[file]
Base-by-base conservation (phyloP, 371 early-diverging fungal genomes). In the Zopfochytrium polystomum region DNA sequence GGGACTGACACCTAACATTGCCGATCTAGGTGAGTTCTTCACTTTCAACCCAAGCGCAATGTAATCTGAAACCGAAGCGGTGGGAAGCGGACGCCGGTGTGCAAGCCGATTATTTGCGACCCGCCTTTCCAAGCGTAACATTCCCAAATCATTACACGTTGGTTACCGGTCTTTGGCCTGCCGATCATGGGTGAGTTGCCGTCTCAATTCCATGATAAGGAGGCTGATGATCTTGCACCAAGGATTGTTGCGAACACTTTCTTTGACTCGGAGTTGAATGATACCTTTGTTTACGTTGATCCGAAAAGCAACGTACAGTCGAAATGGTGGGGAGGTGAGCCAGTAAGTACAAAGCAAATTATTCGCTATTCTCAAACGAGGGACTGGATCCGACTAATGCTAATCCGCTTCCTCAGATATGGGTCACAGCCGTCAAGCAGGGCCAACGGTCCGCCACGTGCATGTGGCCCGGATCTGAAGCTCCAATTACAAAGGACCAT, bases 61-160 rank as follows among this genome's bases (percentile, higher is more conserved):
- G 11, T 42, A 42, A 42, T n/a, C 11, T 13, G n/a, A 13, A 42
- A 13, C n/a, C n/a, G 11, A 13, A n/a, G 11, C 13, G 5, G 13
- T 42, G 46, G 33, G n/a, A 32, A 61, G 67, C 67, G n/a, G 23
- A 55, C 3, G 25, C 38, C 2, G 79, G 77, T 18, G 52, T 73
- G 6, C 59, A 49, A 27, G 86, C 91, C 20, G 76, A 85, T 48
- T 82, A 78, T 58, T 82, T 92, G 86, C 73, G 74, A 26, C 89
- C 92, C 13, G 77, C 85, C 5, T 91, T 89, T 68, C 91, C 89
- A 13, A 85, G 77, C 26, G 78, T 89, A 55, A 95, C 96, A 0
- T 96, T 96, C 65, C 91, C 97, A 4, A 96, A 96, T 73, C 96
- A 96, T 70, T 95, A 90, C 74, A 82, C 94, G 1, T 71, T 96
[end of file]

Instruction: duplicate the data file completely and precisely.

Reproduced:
Base-by-base conservation (phyloP, 371 early-diverging fungal genomes). In the Zopfochytrium polystomum region DNA sequence GGGACTGACACCTAACATTGCCGATCTAGGTGAGTTCTTCACTTTCAACCCAAGCGCAATGTAATCTGAAACCGAAGCGGTGGGAAGCGGACGCCGGTGTGCAAGCCGATTATTTGCGACCCGCCTTTCCAAGCGTAACATTCCCAAATCATTACACGTTGGTTACCGGTCTTTGGCCTGCCGATCATGGGTGAGTTGCCGTCTCAATTCCATGATAAGGAGGCTGATGATCTTGCACCAAGGATTGTTGCGAACACTTTCTTTGACTCGGAGTTGAATGATACCTTTGTTTACGTTGATCCGAAAAGCAACGTACAGTCGAAATGGTGGGGAGGTGAGCCAGTAAGTACAAAGCAAATTATTCGCTATTCTCAAACGAGGGACTGGATCCGACTAATGCTAATCCGCTTCCTCAGATATGGGTCACAGCCGTCAAGCAGGGCCAACGGTCCGCCACGTGCATGTGGCCCGGATCTGAAGCTCCAATTACAAAGGACCAT, bases 61-160 rank as follows among this genome's bases (percentile, higher is more conserved):
- G 11, T 42, A 42, A 42, T n/a, C 11, T 13, G n/a, A 13, A 42
- A 13, C n/a, C n/a, G 11, A 13, A n/a, G 11, C 13, G 5, G 13
- T 42, G 46, G 33, G n/a, A 32, A 61, G 67, C 67, G n/a, G 23
- A 55, C 3, G 25, C 38, C 2, G 79, G 77, T 18, G 52, T 73
- G 6, C 59, A 49, A 27, G 86, C 91, C 20, G 76, A 85, T 48
- T 82, A 78, T 58, T 82, T 92, G 86, C 73, G 74, A 26, C 89
- C 92, C 13, G 77, C 85, C 5, T 91, T 89, T 68, C 91, C 89
- A 13, A 85, G 77, C 26, G 78, T 89, A 55, A 95, C 96, A 0
- T 96, T 96, C 65, C 91, C 97, A 4, A 96, A 96, T 73, C 96
- A 96, T 70, T 95, A 90, C 74, A 82, C 94, G 1, T 71, T 96